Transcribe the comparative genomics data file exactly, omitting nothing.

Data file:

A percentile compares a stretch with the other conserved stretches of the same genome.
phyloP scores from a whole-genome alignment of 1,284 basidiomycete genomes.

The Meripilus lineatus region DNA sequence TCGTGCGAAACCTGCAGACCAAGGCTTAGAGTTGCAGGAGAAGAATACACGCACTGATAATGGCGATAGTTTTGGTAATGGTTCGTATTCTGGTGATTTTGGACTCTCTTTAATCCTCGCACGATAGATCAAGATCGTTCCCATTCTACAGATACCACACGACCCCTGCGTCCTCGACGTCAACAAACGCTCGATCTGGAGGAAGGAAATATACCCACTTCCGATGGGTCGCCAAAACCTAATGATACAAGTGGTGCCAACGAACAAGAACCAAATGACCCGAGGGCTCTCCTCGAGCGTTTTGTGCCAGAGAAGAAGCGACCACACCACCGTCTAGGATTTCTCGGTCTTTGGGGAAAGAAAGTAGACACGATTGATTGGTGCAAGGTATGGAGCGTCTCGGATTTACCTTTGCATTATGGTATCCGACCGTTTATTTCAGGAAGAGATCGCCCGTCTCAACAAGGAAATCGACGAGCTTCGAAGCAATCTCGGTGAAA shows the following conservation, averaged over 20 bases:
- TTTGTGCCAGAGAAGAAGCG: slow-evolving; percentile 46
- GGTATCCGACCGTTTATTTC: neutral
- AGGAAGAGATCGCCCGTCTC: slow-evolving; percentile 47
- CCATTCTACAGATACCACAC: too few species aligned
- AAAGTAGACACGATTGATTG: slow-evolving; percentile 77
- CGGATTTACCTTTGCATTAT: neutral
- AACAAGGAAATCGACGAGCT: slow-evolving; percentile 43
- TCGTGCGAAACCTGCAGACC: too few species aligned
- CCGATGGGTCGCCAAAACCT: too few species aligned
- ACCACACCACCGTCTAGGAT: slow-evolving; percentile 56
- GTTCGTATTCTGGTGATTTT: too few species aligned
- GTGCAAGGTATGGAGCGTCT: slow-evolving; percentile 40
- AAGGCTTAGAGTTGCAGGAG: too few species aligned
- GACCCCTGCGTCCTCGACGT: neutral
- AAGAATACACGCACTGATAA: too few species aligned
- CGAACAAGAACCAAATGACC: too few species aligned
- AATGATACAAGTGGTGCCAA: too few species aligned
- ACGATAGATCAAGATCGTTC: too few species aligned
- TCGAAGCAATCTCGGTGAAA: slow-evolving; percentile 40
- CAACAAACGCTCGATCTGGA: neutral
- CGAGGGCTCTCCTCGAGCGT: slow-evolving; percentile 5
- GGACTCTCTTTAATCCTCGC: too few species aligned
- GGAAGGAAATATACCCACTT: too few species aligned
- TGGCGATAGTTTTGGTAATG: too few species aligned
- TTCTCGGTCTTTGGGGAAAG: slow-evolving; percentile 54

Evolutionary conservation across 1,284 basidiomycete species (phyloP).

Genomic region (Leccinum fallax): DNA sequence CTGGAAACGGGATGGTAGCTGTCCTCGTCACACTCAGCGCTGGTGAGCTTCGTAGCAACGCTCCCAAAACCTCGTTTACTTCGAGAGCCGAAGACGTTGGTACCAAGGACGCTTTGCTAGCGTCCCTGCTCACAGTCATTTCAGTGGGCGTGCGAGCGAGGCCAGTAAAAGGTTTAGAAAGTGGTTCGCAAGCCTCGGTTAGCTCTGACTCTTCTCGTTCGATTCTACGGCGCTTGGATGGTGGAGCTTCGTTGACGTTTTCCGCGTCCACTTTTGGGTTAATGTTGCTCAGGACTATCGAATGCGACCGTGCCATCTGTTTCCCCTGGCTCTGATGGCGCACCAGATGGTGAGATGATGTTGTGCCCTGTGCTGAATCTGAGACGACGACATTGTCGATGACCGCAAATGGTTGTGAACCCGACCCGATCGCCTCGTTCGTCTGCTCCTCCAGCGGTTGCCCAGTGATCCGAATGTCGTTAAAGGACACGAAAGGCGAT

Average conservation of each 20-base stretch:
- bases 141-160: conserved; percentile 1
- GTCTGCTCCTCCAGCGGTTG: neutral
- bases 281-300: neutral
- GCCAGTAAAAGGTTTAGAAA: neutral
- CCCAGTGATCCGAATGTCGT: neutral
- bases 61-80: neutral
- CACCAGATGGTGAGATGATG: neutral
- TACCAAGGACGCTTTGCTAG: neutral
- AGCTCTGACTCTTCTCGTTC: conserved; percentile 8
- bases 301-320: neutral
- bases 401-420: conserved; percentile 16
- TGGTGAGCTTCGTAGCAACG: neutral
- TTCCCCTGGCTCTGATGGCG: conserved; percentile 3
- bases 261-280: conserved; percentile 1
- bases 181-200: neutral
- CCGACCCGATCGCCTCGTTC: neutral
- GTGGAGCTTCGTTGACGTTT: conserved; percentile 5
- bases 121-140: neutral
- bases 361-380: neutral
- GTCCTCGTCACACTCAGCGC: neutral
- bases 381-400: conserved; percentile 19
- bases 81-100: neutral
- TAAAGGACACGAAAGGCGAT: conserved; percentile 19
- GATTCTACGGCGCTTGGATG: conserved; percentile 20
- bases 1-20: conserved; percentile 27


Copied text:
A percentile compares a stretch with the other conserved stretches of the same genome.
phyloP scores from a whole-genome alignment of 1,284 basidiomycete genomes.

The Meripilus lineatus region DNA sequence TCGTGCGAAACCTGCAGACCAAGGCTTAGAGTTGCAGGAGAAGAATACACGCACTGATAATGGCGATAGTTTTGGTAATGGTTCGTATTCTGGTGATTTTGGACTCTCTTTAATCCTCGCACGATAGATCAAGATCGTTCCCATTCTACAGATACCACACGACCCCTGCGTCCTCGACGTCAACAAACGCTCGATCTGGAGGAAGGAAATATACCCACTTCCGATGGGTCGCCAAAACCTAATGATACAAGTGGTGCCAACGAACAAGAACCAAATGACCCGAGGGCTCTCCTCGAGCGTTTTGTGCCAGAGAAGAAGCGACCACACCACCGTCTAGGATTTCTCGGTCTTTGGGGAAAGAAAGTAGACACGATTGATTGGTGCAAGGTATGGAGCGTCTCGGATTTACCTTTGCATTATGGTATCCGACCGTTTATTTCAGGAAGAGATCGCCCGTCTCAACAAGGAAATCGACGAGCTTCGAAGCAATCTCGGTGAAA shows the following conservation, averaged over 20 bases:
- TTTGTGCCAGAGAAGAAGCG: slow-evolving; percentile 46
- GGTATCCGACCGTTTATTTC: neutral
- AGGAAGAGATCGCCCGTCTC: slow-evolving; percentile 47
- CCATTCTACAGATACCACAC: too few species aligned
- AAAGTAGACACGATTGATTG: slow-evolving; percentile 77
- CGGATTTACCTTTGCATTAT: neutral
- AACAAGGAAATCGACGAGCT: slow-evolving; percentile 43
- TCGTGCGAAACCTGCAGACC: too few species aligned
- CCGATGGGTCGCCAAAACCT: too few species aligned
- ACCACACCACCGTCTAGGAT: slow-evolving; percentile 56
- GTTCGTATTCTGGTGATTTT: too few species aligned
- GTGCAAGGTATGGAGCGTCT: slow-evolving; percentile 40
- AAGGCTTAGAGTTGCAGGAG: too few species aligned
- GACCCCTGCGTCCTCGACGT: neutral
- AAGAATACACGCACTGATAA: too few species aligned
- CGAACAAGAACCAAATGACC: too few species aligned
- AATGATACAAGTGGTGCCAA: too few species aligned
- ACGATAGATCAAGATCGTTC: too few species aligned
- TCGAAGCAATCTCGGTGAAA: slow-evolving; percentile 40
- CAACAAACGCTCGATCTGGA: neutral
- CGAGGGCTCTCCTCGAGCGT: slow-evolving; percentile 5
- GGACTCTCTTTAATCCTCGC: too few species aligned
- GGAAGGAAATATACCCACTT: too few species aligned
- TGGCGATAGTTTTGGTAATG: too few species aligned
- TTCTCGGTCTTTGGGGAAAG: slow-evolving; percentile 54

Evolutionary conservation across 1,284 basidiomycete species (phyloP).

Genomic region (Leccinum fallax): DNA sequence CTGGAAACGGGATGGTAGCTGTCCTCGTCACACTCAGCGCTGGTGAGCTTCGTAGCAACGCTCCCAAAACCTCGTTTACTTCGAGAGCCGAAGACGTTGGTACCAAGGACGCTTTGCTAGCGTCCCTGCTCACAGTCATTTCAGTGGGCGTGCGAGCGAGGCCAGTAAAAGGTTTAGAAAGTGGTTCGCAAGCCTCGGTTAGCTCTGACTCTTCTCGTTCGATTCTACGGCGCTTGGATGGTGGAGCTTCGTTGACGTTTTCCGCGTCCACTTTTGGGTTAATGTTGCTCAGGACTATCGAATGCGACCGTGCCATCTGTTTCCCCTGGCTCTGATGGCGCACCAGATGGTGAGATGATGTTGTGCCCTGTGCTGAATCTGAGACGACGACATTGTCGATGACCGCAAATGGTTGTGAACCCGACCCGATCGCCTCGTTCGTCTGCTCCTCCAGCGGTTGCCCAGTGATCCGAATGTCGTTAAAGGACACGAAAGGCGAT

Average conservation of each 20-base stretch:
- bases 141-160: conserved; percentile 1
- GTCTGCTCCTCCAGCGGTTG: neutral
- bases 281-300: neutral
- GCCAGTAAAAGGTTTAGAAA: neutral
- CCCAGTGATCCGAATGTCGT: neutral
- bases 61-80: neutral
- CACCAGATGGTGAGATGATG: neutral
- TACCAAGGACGCTTTGCTAG: neutral
- AGCTCTGACTCTTCTCGTTC: conserved; percentile 8
- bases 301-320: neutral
- bases 401-420: conserved; percentile 16
- TGGTGAGCTTCGTAGCAACG: neutral
- TTCCCCTGGCTCTGATGGCG: conserved; percentile 3
- bases 261-280: conserved; percentile 1
- bases 181-200: neutral
- CCGACCCGATCGCCTCGTTC: neutral
- GTGGAGCTTCGTTGACGTTT: conserved; percentile 5
- bases 121-140: neutral
- bases 361-380: neutral
- GTCCTCGTCACACTCAGCGC: neutral
- bases 381-400: conserved; percentile 19
- bases 81-100: neutral
- TAAAGGACACGAAAGGCGAT: conserved; percentile 19
- GATTCTACGGCGCTTGGATG: conserved; percentile 20
- bases 1-20: conserved; percentile 27